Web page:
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The Troubling Crypto Gender Disparity

The Troubling Crypto Gender Disparity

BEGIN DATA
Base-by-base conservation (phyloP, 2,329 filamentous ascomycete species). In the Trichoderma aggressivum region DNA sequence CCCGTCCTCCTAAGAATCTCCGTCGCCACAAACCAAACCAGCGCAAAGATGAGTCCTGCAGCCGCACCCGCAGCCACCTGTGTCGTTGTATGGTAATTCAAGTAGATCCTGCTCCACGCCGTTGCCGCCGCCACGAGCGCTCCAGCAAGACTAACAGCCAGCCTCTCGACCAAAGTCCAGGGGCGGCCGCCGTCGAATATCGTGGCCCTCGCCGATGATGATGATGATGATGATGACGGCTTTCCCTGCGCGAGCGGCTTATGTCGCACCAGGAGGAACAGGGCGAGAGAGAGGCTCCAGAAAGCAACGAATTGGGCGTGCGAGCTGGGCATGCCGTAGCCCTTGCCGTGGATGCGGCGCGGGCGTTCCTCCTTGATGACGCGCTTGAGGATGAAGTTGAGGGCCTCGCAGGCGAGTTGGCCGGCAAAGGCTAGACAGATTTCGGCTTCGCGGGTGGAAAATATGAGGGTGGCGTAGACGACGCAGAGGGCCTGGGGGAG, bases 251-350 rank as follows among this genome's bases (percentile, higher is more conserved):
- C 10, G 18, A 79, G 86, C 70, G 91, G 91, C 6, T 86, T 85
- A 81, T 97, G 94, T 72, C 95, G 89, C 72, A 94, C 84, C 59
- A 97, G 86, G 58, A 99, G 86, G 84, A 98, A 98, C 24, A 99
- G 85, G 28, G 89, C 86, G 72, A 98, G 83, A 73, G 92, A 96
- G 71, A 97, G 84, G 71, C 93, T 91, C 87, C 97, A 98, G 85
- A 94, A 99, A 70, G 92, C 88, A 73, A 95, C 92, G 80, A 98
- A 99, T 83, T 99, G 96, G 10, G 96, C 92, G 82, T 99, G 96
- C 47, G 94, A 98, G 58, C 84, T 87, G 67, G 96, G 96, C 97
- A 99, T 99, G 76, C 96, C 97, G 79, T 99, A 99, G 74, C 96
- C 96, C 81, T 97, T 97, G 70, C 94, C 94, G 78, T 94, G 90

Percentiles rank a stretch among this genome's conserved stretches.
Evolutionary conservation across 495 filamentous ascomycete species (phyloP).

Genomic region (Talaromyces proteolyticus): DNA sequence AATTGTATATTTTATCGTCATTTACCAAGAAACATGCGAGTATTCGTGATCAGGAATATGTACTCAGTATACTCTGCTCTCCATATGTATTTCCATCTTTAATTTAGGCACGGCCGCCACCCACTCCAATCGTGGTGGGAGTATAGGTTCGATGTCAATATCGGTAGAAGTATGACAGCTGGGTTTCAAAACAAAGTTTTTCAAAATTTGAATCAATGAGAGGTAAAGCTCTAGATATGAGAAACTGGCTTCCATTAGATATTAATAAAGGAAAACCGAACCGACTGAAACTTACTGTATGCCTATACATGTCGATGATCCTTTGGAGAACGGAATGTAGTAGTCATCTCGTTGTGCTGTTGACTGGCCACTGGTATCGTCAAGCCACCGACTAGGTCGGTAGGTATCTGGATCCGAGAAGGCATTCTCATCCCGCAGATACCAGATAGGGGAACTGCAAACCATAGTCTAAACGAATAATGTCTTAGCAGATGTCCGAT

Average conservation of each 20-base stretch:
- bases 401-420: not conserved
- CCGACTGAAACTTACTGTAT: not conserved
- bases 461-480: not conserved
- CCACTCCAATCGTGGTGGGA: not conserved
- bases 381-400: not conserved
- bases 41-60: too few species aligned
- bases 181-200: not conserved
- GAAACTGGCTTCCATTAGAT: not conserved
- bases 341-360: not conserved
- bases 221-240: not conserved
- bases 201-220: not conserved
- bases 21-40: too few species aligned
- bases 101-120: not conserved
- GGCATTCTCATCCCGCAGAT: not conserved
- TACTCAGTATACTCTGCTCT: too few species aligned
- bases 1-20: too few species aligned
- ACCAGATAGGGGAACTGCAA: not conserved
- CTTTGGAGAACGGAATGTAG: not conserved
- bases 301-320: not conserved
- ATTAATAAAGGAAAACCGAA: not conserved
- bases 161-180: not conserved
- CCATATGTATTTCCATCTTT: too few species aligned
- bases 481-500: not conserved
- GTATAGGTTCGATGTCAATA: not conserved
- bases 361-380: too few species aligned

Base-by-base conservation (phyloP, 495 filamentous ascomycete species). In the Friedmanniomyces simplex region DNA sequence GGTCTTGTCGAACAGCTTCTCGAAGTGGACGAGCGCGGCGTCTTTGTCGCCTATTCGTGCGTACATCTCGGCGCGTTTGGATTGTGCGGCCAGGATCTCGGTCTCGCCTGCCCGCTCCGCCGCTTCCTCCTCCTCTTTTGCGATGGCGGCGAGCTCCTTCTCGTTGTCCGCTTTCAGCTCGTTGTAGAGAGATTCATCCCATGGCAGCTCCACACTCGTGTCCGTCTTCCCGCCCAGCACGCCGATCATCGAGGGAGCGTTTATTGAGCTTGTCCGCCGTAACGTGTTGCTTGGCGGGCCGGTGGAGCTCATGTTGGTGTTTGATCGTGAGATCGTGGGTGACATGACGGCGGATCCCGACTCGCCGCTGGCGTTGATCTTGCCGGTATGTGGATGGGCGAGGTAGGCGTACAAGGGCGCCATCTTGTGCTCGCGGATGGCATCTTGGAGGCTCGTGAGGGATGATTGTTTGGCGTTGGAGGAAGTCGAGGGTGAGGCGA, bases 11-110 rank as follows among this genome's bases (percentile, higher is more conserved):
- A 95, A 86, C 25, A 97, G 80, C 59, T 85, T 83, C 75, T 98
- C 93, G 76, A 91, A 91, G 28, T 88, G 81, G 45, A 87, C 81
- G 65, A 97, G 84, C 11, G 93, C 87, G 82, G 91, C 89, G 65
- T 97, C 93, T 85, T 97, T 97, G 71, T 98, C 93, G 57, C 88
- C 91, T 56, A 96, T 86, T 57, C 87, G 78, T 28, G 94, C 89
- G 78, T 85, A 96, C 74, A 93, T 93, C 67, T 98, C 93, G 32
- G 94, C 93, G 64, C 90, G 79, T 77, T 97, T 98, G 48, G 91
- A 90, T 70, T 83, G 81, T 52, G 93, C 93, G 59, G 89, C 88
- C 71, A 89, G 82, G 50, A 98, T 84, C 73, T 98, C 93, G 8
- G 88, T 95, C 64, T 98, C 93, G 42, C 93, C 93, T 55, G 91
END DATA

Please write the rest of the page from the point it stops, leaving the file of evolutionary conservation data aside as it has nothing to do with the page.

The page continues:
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In many ways, women have never been more prepared to take part in or to lead the most innovative and forward-thinking industries of our day. For years, women have eclipsed men in education and training, attaining not only more bachelor’s degrees but more master’s and doctorate degrees, as well. Although egregious and disconcerting disparities in income equality persist, this education is making women an increasingly important financial provider in their family. According to the Pew Research Center, “women bring in half or more of the earnings, a significant increase from the past.” Even less tangible measures, like ambition, reflect women’s preparedness for the workforce. A 2017 study by the Boston Consulting Group surveyed 200,000 employees and concluded that women are “just as ambitious as men at the outset and companies were at fault for stopping this, not family status or motherhood.” Although they are still wildly outnumbered, prominent women like Facebook’s Sheryl Sandberg and Yahoo’s Marissa Mayer have broken the proverbial c-suite glass ceiling, attaining and excelling at top-level management positions at some of the tech industry’s biggest companies. Though they are far and few between, as Wired noted earlier this year, only 31% of employees at Facebook and Apple, two of the most distinguished companies in the world, let alone in the tech industry, are women. Unfortunately, at the executive level, women are even less pronounced than they are among general employees. Women only occupy 11% of the executive positions in Silicon Valley, and as few as 5% of startup owners are women. Frustratingly, as a local CBS affiliate reported in June, “After years of talk and little action in Silicon Valley, there is new evidence that diversity in tech is actually getting worse.” Additionally, it’s evident that this reality isn’t just relegated to tech industry titans, it’s observable in other tech iterations as well. The trend of a male-dominated business model carries over into the latest tech innovation, cryptocurrencies, which are undoubtedly a boys club both in the people who buy them and in the those who manage their companies. Cryptocurrencies mimic the tech scene Cryptocurrencies are one of the latest developments of the ever-expanding and forward learning tech sector, but, despite the crypto movement’s rebellious disruptive ethos, it reflects many of the same disparities as the establishment tech sector. A joint survey conducted by Survey Monkey and the Global Blockchain Business Council found that owners are of Bitcoin, the first and most popular cryptocurrency, are overwhelmingly young men. According to the survey, 71% of Bitcoin owners are men, and more than half are millennials between 18 and 34. This isn’t just a problem with Bitcoin. The Financial Times reported that Uphold, a cryptocurrency wallet service that accommodates several digital currencies, has a customer base that is 75% male. Perhaps it’s only natural that the companies swarming into the crypto space are overwhelmingly founded, managed, and populated by men. Of course, the reasons for this are complex and nuanced. Some experts, like Stockholm School of Economics professor Anna Dreber, contend that the risk factors associated with participating in the crypto movement either as an investor or a developer are perilous, a reality that may be more acceptable to men. Meanwhile, it’s impossible to uncouple cryptocurrencies from their tech origins, an industry that is, as we’ve already acknowledged, absurdly male-dominated. Without a pipeline of talented women, it can be difficult or impossible for crypto or blockchain startups to populate their companies with talented women who are willing to take the risk of joining a crypto project. When will women come? It’s possible that, as the crypto industry continues to mature, more women will join their ranks? I certainly believe so, take Elizabeth McCauley and Preethi Kasireddy for example, advisors on the Laser Project, the teams is benefitting immensely from their skills and abilities, potentially even opening markets to female investors who are almost unanimously sitting on the sidelines of the crypto boom. Fixing systemic problems is never simple, but it’s important that the crypto industry learns from the mistakes of the tech industry. It must make incremental and intentional progress toward diversifying its workforce and its client base. Women are prepared and ready, and it’s time for the industry to respond accordingly. About The Author Shidan Gouran has been the President of Global Blockchain Technologies

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